There was a much greater emphasis on the paranormal in the sequel, seeing as Ethan Thomas had already gone batshit insane.  A strange tar-like substance has transformed enemies into hideous creatures, and the game swiftly gives you more powerful abilities that make you less vulnerable and, as a result, decrease the horror aspect.

The intensity remains because every fight feels like an actual fight that you could conceivably lose (at least until you get that overpowered attack towards the end), but those who played the original won’t be as frightened.

If you’re in need of an insanely good scare this month, pick up Condemned: Criminal Origins.  If you lack a PC that can play a 4-year-old game or an Xbox 360, then the sequel, also available on the PlayStation 3, should get your heart racing.

3 thoughts on “Condemned Series Review”

  1. Cool game with some great AI scripts and very distressing sound design (that’s saying it in a good way). The genius of the sound design was that every object collision with the player sounded like one of those hobo madmen coming from behind you with a pipe. That worked for STALKER too. Cheating on you and making stuff sound scary, but coherent with what’s happening, seems to have that effect of keeping you on your toes and making you watch where you step and what do you turn your back to.

    I felt really dissapointed when hearing the sequel was, unsurprisingly, console only. Though the core opinion seems to be that hadoukens in a horror game suck and, at least in theory, i tend to agree.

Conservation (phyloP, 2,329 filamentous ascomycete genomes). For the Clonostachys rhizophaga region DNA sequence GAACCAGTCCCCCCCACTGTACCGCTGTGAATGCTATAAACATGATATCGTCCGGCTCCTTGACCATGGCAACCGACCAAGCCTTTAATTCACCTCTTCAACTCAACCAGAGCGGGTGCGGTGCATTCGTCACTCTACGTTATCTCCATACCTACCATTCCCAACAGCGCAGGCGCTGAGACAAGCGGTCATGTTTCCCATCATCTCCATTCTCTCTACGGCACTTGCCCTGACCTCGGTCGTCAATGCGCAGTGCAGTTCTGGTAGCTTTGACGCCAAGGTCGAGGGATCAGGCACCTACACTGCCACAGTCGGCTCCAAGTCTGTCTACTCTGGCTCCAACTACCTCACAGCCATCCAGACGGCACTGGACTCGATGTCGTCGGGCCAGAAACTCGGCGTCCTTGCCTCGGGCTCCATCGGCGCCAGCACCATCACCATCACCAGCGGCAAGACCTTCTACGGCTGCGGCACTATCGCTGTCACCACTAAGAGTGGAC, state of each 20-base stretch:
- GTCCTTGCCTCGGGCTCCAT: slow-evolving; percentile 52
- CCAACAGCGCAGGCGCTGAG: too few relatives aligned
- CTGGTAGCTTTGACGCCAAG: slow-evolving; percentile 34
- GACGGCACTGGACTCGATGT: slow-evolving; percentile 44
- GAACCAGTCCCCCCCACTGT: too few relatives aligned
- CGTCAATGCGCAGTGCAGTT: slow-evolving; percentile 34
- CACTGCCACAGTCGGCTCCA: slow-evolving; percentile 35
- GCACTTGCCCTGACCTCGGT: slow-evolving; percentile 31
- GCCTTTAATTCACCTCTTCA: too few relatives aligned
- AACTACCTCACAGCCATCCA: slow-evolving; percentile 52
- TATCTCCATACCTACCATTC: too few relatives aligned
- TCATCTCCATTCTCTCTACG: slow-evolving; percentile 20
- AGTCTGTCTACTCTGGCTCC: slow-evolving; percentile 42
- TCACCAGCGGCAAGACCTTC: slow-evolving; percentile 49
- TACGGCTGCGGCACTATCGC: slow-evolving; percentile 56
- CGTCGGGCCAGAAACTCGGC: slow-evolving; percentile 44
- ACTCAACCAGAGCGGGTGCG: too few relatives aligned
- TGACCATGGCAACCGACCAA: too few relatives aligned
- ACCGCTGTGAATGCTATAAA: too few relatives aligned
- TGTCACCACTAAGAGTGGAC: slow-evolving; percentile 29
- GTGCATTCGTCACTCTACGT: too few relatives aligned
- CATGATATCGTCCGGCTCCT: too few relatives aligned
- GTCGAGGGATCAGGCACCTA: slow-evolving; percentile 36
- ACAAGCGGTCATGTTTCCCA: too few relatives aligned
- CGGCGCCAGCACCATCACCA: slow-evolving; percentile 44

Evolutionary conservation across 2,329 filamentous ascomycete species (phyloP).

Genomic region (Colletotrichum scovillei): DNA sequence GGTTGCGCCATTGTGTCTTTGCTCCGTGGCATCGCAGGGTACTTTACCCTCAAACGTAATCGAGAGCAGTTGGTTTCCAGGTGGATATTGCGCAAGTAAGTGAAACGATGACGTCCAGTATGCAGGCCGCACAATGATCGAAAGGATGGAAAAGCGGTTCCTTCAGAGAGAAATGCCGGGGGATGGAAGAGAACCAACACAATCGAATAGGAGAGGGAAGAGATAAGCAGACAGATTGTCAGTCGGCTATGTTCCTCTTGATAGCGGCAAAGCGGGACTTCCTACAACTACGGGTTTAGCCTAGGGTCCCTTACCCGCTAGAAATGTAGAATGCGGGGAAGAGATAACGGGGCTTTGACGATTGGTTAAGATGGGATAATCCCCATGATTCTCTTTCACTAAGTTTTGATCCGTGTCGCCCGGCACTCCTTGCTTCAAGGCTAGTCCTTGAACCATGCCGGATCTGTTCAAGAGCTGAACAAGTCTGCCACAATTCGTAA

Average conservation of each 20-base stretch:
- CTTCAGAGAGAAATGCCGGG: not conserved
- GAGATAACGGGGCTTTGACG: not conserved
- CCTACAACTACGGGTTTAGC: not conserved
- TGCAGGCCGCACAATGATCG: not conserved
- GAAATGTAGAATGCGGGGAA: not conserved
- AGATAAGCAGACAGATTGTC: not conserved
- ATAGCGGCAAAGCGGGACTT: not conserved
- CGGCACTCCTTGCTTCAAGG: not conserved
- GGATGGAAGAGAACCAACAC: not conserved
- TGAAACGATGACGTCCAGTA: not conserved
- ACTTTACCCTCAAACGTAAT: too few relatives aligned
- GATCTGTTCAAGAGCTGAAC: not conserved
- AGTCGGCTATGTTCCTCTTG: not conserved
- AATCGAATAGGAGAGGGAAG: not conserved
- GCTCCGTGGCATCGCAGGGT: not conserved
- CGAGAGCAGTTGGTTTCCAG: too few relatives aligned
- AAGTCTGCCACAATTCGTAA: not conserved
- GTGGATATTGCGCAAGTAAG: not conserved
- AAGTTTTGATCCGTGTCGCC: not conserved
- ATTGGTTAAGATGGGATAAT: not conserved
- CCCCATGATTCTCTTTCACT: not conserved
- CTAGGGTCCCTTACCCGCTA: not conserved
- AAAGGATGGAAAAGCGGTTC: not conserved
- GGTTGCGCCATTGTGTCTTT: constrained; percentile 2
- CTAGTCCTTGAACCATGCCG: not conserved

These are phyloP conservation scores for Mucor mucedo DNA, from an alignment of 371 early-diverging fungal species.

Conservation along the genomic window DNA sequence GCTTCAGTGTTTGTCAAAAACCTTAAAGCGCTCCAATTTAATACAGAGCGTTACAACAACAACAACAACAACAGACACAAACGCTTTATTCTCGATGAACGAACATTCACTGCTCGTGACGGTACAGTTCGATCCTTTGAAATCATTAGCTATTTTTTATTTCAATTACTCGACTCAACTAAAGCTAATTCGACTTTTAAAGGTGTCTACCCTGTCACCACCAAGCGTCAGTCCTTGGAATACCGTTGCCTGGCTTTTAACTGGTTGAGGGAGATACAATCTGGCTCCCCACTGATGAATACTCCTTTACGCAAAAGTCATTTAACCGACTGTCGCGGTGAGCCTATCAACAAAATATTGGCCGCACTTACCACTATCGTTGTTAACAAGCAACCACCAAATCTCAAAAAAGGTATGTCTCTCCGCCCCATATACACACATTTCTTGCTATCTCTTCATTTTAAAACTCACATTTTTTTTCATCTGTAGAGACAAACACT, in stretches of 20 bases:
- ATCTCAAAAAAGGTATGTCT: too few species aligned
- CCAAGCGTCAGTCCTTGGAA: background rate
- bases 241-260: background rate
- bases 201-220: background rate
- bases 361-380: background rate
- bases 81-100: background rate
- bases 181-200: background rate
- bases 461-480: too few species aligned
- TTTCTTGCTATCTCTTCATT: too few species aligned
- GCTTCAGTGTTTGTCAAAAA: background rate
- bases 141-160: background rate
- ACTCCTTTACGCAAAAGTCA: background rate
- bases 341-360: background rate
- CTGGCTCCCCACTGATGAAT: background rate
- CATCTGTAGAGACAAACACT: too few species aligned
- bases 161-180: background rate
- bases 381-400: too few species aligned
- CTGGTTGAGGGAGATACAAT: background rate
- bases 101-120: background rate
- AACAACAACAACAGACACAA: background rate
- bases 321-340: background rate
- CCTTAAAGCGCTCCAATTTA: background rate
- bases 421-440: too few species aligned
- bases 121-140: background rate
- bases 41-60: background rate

I wish you guys will give The Void a shot at making a spot on one of these lists. It’s hard to categorize the game as survival horror, or let alone any genre, but Wikipedia lists it as such and i don’t think it’s so far fetched to do so. And the fear it conveys is not of scary monsters (nor super creeps) or the dark or death, but of the helplessness that come from the obscure game mechanics, game mechanics that have a depth you barely grasp. It’s a weird kind of horror, but the survival is definetly there, like primitive men sheltering from rain, trying to give meaning to lighting.

      1. Sweet. I forgot to mention part of The Void’s tension-builder is its time limit. I’ve always hated time limits but, at the same time, am a huge advocate for them, since they pretty much guarantee you quit f*cking around and get down to what’s important. The Void succeeds at this, because there’s a whole lot of idle times where you’re let to wander around and talk to people and just understand those weird barely hinted game rules no one bothers to explain to you.

        So i’m glad you’re giving it a shot. It’s a hard game to love (and a hard game overall), but it’s beautifully crafted and it’s something special and deserves to be played. By the way, Pathologic, Ice-Pick Lodge’s first title, is also a survival horror-esque art game that i can’t vouch for (just didn’t play it yet) and has lousy localization, but might be another worthy addition. I’m thinking of either learning russian or waiting for the translation project to be completed, but knowing how long those things take, i might go for the former.

        Now i’ve done too much praising. That can’t be good. You know which game sucks? Fallout 3.

        There we go.